Young radish leaves kimchi casserole

I’m not a fan of “quick ‘n easy” cooking. Don’t get me wrong: I’m love cooking that is quick and cooking that is easy, but just not the genre of food writing that sees cooking as something to be got over with. But we all have busy weeks and I stupidly picked one to start a blog. In my other life, I had a huge deadline this week and I’ve been working flat out, getting increasingly panicked about missing The Deadline. So, what to eat when you feel guilty taking even a couple of hours away from work? I discovered the answer in a shortcut product that’s about as far as you can get from Sandra Lee: the wonderful world of kimchi. Not only is it insanely moreish right out of the package, kimchi forms a simple basis for a reassuring winter casserole. For this recipe, I like to use yeolmu (young radish leaves) kimchi, but you could use cabbage instead.

I don’t know that much about Korean food – it’s an area I want to explore more. I enjoy eating it in restaurants, but so much of the appeal is in the panchan (the little bowls of vegetables and fish that are served with meals) that it seems ambitious for the home cook. So, my Korean casserole isn’t terribly authentic. It’s more a variation on ingredients and flavours I’ve encountered in homestyle Korean joints in New York.  It is, however, incredibly easy to make and the combination of sweet, salty and spicy is perfect therapy for the stress-case.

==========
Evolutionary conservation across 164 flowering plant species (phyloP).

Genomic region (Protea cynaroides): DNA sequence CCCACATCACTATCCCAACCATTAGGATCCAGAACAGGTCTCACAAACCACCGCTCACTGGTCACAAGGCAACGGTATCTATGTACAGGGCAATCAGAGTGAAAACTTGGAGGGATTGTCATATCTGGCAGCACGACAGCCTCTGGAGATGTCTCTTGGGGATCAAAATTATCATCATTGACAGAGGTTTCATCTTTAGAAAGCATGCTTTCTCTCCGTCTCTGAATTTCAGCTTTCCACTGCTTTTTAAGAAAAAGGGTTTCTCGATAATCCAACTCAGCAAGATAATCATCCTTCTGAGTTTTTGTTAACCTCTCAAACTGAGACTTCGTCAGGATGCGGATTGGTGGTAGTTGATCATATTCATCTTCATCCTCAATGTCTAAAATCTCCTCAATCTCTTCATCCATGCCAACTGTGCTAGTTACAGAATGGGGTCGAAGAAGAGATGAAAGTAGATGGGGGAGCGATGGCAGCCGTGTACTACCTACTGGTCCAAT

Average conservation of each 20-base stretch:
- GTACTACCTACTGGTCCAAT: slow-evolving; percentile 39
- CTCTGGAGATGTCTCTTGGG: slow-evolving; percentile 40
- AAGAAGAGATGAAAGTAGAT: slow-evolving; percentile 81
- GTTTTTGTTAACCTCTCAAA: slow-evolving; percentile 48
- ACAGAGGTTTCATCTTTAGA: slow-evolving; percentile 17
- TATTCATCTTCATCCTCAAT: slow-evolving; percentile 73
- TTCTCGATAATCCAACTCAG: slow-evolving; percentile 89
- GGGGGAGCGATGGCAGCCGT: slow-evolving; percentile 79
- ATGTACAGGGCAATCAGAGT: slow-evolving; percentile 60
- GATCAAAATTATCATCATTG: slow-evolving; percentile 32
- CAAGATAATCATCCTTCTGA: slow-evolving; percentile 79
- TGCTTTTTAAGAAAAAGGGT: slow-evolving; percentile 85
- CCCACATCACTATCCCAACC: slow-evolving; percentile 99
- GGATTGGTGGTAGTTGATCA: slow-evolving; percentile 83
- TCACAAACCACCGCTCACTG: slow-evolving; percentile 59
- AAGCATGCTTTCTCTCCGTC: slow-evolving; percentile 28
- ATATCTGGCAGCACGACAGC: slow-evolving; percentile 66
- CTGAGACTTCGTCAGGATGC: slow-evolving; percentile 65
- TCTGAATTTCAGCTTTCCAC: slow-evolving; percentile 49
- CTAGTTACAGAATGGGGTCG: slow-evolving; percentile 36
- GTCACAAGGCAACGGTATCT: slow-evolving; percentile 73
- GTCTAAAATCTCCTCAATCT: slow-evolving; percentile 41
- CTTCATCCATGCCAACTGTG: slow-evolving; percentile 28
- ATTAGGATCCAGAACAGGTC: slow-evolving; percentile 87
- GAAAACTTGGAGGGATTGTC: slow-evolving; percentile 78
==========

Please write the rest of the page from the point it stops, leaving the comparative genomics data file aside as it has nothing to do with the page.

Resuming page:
Kimchee and beef casserole

  • 2 or 3 cloves of garlic, chopped
  • a knob of ginger, julienned
  • 500g of ground beef
  • 4 scallions / spring onions, in longish slices
  • some shichimi togarashi (Japanese spice mixture)
  • 1 package yeolmu kimchi
  • 1 tbsp dark soy sauce
  • 2 tbsp light soy sauce
  • 1 large or 2 small sweet potatoes, thickly sliced

In a heavy, lidded pot over a medium heat, fry the garlic and ginger in a little oil till just colouring. Add the beef and stir around until browned. Shake in a goodly amount of the shichimi togarashi and throw the scallions on top. Sauté for another minute or two till nothing looks raw. Now mix in the kimchi.

Next, arrange the sweet potato slices on top of the mixture in a pleasing pattern. (This is an important part of the stress relief. Look, something you can control!) In a measuring cup, mix the two types of soy sauce with water to take the total to about 1/3 cup. Pour over the potatoes. You should have enough liquid that if you push a potato slice down firmly, it is covered, but not enough that the whole affair is submerged.

Now, bring to the boil, then lower the heat, cover, and cook for about 30 minutes. Serve with rice.

PS:  I know the pics aren’t great quality. I’m planning to invest in a better camera, but baby steps…

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